Glam­orous black­smith of the 1930s

Black Country Bugle - - FRONT PAGE - by DAN SHAW

WE turn the clock back to the 1930s with these two pic­tures of Black Coun­try work­ers in Wolver­hamp­ton. They are very dif­fer­ent scenes but both il­lus­trate the crafts­man­ship upon which our re­gion built its renowned rep­u­ta­tion as the man­u­fac­tur­ing heart­land of Bri­tain.

The first pho­to­graph was taken in Jan­uary 1934 at the LMS work­shops in Stafford Road, Wolver­hamp­ton, and shows a pair of sign­writ­ers at work.

The works date back to the 1840s, when the Shrews­bury and Birm­ing­ham Rail­way opened their line into Wolver­hamp­ton in 1849. At that time there were many rail­way com­pa­nies and com­pe­ti­tion was ex­tremely fierce. The smaller com­pa­nies could not hope to com­pete against the big ones and so the S&B threw in its lot with the GWR in 1854 – after the Lon­don and North Western Rail­way had blocked their line into Birm­ing­ham.

After the take-over the GWR en­larged the fa­cil­i­ties at Stafford Road and de­vel­oped the site into its main works and head­quar­ters for its north­ern sec­tion. The first lo­co­mo­tive built at Stafford Road was com­pleted in 1859.


A to­tal of 794 lo­co­mo­tives were built at Stafford Road be­fore 1908, when the GWR de­cided to con­cen­trate con­struc­tion at its Swin­don works. Stafford Road was also a re­pair cen­tre and it con­tin­ued in this role up un­til the demise of steam un­der British Rail. The works were closed in 1964.

The sign­writ­ers are mak­ing name­plates that would be hung on the sides of car­riages for the LMS’S pres­ti­gious ex­press ser­vices:

The Royal Scot was the LMS’S premier ser­vice (the name was adopted in 1927), run­ning from Lon­don Eus­ton to Glas­gow Cen­tral.

The Sunny South Ex­press ran from Liver­pool and Manch­ester to Brighton and East­bourne.

The Mersey­side Ex­press was from Lon­don Eus­ton to Liver­pool Lime Street.

The Royal High­lander was the sleeper ser­vice from Lon­don Eus­ton to In­ver­ness.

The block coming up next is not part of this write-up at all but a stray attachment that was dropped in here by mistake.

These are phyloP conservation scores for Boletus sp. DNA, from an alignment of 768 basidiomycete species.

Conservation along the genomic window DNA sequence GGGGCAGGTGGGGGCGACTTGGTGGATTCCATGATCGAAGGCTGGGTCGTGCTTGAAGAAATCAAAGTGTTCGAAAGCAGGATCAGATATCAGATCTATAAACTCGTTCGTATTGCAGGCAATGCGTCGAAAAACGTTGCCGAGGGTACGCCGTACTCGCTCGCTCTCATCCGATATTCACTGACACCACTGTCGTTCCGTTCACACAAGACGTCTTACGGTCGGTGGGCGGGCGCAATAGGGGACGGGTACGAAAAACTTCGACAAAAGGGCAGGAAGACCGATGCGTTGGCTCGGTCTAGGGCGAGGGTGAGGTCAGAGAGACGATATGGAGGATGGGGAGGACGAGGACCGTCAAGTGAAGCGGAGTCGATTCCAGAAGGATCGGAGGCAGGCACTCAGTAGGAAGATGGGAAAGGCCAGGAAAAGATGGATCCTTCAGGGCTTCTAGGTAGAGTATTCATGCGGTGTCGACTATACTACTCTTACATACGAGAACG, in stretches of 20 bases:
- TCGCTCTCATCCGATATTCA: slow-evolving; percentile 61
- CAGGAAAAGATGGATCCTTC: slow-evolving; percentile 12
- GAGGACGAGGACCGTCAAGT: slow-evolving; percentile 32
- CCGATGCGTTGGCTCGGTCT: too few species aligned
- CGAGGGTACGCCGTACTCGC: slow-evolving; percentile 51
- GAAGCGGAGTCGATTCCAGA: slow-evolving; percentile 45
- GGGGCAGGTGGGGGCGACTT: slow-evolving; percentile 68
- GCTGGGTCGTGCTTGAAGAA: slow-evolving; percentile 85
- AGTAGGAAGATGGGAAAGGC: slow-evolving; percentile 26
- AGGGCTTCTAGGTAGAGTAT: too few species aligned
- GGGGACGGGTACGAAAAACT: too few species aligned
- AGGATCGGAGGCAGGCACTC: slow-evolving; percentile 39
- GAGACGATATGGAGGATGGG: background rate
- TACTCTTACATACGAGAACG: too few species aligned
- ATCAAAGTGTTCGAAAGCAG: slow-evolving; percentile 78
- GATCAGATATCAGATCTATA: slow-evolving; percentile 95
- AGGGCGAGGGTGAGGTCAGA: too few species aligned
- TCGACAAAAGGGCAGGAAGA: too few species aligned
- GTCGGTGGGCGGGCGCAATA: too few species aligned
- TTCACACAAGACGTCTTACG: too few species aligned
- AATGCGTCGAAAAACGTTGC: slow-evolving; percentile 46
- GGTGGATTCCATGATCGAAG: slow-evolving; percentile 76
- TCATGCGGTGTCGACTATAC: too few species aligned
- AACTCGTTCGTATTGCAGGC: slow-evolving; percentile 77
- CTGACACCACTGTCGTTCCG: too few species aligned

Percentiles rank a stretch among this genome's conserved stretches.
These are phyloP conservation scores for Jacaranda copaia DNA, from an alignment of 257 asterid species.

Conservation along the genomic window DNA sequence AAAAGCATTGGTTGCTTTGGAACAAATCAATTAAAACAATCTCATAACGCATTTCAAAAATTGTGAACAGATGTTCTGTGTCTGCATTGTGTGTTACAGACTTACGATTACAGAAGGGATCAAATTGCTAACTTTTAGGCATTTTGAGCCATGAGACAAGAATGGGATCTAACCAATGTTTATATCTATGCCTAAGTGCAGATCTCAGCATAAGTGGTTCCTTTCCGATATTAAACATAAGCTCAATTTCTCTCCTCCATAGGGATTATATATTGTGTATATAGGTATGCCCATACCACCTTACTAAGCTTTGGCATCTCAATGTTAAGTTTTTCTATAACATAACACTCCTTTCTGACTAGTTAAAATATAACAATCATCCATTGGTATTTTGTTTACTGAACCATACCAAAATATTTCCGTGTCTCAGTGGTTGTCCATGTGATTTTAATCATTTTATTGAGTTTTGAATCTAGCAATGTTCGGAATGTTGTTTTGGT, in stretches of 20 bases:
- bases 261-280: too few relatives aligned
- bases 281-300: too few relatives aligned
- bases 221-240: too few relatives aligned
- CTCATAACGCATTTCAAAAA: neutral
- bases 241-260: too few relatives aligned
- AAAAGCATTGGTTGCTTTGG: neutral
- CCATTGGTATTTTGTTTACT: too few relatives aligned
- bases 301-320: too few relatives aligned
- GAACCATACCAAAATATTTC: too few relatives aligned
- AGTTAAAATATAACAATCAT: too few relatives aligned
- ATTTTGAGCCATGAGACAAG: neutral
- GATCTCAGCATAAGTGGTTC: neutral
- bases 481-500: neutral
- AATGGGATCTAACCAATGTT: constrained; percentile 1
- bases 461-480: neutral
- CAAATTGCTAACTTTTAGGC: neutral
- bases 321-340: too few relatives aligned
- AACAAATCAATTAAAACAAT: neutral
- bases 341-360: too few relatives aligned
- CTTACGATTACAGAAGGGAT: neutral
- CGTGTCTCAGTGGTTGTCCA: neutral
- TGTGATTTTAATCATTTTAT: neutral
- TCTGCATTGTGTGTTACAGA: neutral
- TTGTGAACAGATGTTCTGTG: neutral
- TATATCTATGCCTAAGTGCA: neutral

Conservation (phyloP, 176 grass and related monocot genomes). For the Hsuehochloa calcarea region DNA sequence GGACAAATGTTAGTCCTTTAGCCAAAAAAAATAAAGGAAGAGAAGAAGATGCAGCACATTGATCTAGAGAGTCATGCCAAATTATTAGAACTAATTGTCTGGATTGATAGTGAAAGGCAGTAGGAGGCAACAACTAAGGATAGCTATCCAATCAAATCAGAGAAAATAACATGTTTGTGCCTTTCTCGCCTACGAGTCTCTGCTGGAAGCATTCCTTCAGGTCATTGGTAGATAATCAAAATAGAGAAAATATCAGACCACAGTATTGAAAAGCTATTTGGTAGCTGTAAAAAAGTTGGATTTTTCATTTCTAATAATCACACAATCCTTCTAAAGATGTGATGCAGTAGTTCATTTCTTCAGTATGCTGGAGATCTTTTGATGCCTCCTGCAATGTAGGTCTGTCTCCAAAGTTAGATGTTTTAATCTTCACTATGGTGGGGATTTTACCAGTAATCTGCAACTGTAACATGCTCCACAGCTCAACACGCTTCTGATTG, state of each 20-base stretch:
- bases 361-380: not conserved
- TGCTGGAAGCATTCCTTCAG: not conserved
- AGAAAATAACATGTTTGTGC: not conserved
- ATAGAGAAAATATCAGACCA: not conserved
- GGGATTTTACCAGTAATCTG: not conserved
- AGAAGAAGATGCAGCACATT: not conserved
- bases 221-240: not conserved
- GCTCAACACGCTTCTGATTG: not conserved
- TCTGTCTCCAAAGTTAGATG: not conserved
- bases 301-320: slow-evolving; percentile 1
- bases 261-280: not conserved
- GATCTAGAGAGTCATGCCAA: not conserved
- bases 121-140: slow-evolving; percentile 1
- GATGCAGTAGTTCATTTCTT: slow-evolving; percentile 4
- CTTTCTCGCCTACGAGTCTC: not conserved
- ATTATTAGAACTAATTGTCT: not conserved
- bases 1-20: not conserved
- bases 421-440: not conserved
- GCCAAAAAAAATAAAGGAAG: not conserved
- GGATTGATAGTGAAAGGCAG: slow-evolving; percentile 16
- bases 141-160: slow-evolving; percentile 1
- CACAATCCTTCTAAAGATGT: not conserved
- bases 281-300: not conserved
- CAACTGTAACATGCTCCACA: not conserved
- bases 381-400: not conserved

The Man­cu­nian ran from Manch­ester Lon­don Road to Eus­ton.

The Welsh­man ran from Eus­ton, via Ch­ester, to sta­tions on the north Wales coast.

The Manx­man ran from Lon­don Eus­ton to Liver­pool Lime Street to con­nect with the Isle of Man steam packet to Dou­glas.

Ir­ish Mail ran from Lon­don Eus­ton to Holy­head and the boat to Dun Laoghaire.

Our sec­ond pic­ture, from 1930, pur­port­edly shows a Wolver­hamp­ton black­smith at work, as­sisted by his wife who is work­ing as a striker – but we think there is some­thing not quite right with the pho­to­graph.

It has clearly been staged. The wife may be wear­ing a tatty old apron but be­neath it she’s got on her best frock. And just look at her shoes! Surely, she didn’t wear those ev­ery day she stood be­side the anvil block and swung that heavy ham­mer. We’re guess­ing she de­cided she was go­ing to look her best for the pho­tog­ra­pher, with her hair freshly shin­gled.

Her hus­band is more suit­ably dressed but ap­pears re­mark­ably clean for a black­smith at work and there may not even be a fire lit in the hearth be­hind them.

Quib­bles aside, it is a fine pho­to­graph of an old black­smith’s work­shop, with its anvil mounted on a wooden block, the bel­lows and wa­ter tub and the row of tools hung on the wall; the kind of work­shop that could be found in the hun­dreds in the old Black Coun­try.

Is there a chance that after 88 years some­one may recog­nise this black­smith and his glam­orous wife?

LMS work­ers in Wolver­hamp­ton mak­ing name­plates for ex­press trains, Jan­uary 1934. (Harry Todd/fox Pho­tos/getty Images)

A black­smith and his wife at work in Wolver­hamp­ton, 1930. (Un­der­wood Ar­chives/getty Images)

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